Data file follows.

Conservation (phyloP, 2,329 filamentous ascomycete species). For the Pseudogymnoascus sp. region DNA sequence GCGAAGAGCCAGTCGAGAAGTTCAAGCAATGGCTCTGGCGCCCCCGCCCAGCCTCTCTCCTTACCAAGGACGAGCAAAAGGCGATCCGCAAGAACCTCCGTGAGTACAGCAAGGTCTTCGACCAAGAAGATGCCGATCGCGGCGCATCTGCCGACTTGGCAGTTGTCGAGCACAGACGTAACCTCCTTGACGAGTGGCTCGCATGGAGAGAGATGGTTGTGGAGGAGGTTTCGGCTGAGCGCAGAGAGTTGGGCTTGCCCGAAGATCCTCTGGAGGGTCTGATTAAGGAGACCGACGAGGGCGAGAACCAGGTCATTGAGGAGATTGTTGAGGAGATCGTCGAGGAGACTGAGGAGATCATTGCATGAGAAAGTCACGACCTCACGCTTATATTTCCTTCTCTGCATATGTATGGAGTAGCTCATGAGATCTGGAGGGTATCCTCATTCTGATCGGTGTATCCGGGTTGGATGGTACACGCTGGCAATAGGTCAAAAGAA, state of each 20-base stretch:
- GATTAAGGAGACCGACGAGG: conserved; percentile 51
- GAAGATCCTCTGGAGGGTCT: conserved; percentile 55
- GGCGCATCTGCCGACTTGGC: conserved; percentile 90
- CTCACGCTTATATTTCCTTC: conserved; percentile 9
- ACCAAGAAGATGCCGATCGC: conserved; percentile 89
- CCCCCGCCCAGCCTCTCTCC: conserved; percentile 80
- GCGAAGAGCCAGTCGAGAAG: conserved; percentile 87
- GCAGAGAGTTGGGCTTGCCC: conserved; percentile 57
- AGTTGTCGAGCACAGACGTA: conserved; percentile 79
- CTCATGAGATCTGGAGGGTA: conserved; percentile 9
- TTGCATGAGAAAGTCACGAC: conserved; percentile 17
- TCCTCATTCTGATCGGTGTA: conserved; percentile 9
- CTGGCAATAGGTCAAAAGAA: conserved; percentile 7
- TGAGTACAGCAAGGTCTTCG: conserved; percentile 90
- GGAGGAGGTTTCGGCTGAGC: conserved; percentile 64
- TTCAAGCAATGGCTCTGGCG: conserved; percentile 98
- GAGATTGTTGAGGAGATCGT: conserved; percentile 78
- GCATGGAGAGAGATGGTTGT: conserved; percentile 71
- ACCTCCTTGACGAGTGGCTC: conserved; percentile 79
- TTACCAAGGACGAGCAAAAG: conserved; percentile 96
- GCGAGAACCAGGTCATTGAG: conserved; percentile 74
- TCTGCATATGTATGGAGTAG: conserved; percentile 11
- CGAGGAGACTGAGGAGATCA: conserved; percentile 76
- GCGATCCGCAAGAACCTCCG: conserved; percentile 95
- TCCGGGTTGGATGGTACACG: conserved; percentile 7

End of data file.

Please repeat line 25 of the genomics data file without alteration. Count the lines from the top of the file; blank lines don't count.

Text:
- GCGATCCGCAAGAACCTCCG: conserved; percentile 95